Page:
Architect Federico Babina has designed hundreds of fantastical, seemingly surreal houses. He’s conceived of alphabet-shaped buildings in the image of Le Corbusier and Frank Lloyd Wright. Other are so closely inspired by artists like Donald Judd or Richard Serra, to such a degree it’s as if their sculptures have been transformed into homes. Babina even has a a Googie-style midcentury home and a ruin from Tatooine in his ouevre.
This is all possible, of course, because these designs aren’t real. They’re drawings, and if you’ve frequented popular design blogs over the past year, you’ve probably seen them. For the past two or so years, Babina, who’s Italian but lives in Barcelona, has worked on these posters as a personal project on the side of his day-to-day practice as an architect. To him, it’s a natural hobby. “Every architect has to be a little bit of a graphic designer, because when you want to give shape to an idea you have to draw it,” he says.
The body of work started as a heap of sketches and drawings on his desk, so he can’t remember which series came first, but “Archine,” in which Babina draws buildings from well-loved movies (like the aforementioned Googie house from The Incredibles and the Kubrick-inspired number below), was first to get drum up online attention. This series, and the similar “Archiset” series of cross sections from structures in famous films (because a little interior design is never a bad thing) are as literal as Babina gets. Most of his works exist in what he calls “a parallel universe,” where buildings are imagined as expressions of work by famous artists and musicians. One series, which ignores the laws of psychics entirely, consists of portraits of famous architects made out of elements from their buildings.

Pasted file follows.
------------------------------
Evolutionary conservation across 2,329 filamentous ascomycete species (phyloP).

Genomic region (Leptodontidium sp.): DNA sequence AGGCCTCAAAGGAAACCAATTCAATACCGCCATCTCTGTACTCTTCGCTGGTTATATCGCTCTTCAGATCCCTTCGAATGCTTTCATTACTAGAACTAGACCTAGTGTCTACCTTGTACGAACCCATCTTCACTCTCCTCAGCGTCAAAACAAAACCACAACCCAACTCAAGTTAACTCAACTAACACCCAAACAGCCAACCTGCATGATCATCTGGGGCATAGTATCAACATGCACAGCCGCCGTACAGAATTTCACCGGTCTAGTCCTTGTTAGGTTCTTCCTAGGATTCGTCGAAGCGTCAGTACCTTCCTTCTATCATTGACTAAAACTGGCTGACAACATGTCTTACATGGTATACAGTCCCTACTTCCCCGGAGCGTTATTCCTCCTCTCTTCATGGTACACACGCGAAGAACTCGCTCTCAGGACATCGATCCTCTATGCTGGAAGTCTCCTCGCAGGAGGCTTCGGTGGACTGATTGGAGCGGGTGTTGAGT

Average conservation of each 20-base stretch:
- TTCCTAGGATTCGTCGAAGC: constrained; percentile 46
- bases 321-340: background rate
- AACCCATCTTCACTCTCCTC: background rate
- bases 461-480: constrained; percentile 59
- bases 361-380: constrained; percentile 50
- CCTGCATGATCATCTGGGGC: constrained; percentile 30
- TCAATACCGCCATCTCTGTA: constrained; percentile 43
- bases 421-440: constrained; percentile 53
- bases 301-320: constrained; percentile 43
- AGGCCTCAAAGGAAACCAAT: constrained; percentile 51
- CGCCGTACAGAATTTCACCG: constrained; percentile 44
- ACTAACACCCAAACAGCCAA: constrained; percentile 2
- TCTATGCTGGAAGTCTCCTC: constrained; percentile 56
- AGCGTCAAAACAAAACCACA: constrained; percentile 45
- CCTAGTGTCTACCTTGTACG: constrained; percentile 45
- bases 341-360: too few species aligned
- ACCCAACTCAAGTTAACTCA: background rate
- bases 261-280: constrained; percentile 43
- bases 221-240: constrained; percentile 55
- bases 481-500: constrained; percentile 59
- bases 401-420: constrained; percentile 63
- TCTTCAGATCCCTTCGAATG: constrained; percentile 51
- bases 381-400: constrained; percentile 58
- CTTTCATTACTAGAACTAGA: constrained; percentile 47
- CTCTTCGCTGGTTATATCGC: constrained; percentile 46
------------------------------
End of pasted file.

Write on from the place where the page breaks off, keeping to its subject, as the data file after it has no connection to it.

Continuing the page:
It’s the latter series that make these mashups handy educational tools. Besides being a little like flashcards for favored styles of architectural masters, Babina treats buildings as a canvas for studying other creative fields, like painting, set design, and graphic design. In fact, Babina’s style of illustration tends to channel the work of Saul Bass. The lettering has the same rough-cut quality to it, and he tends to work with rich background hues that evoke midcentury design, like burnt oranges and deep reds.
His goal is “to find a different way to represent, or a different way to reach more people,” Babina says. And he’s certainly prolific in this way. His more recent series have stretched the limits of reality even further, by turning elements of famous paintings into LEGO-like building blocks, or by using elements of actual buildings to construct Bass-style movie posters.
When asked how he achieves this kind of volume, he sounds a lot like another artist: Chuck Close, who once famously said, “Inspiration is for amateurs—the rest of us just show up and get to work.” In Babina’s words: “I don’t really believe in inspiration. I think ideas are there and we’re just not always able to see them. The first step is to choose the most important thing, research the job to find the best way to explain it, and describe the concept. Then transform the idea in an illustration.”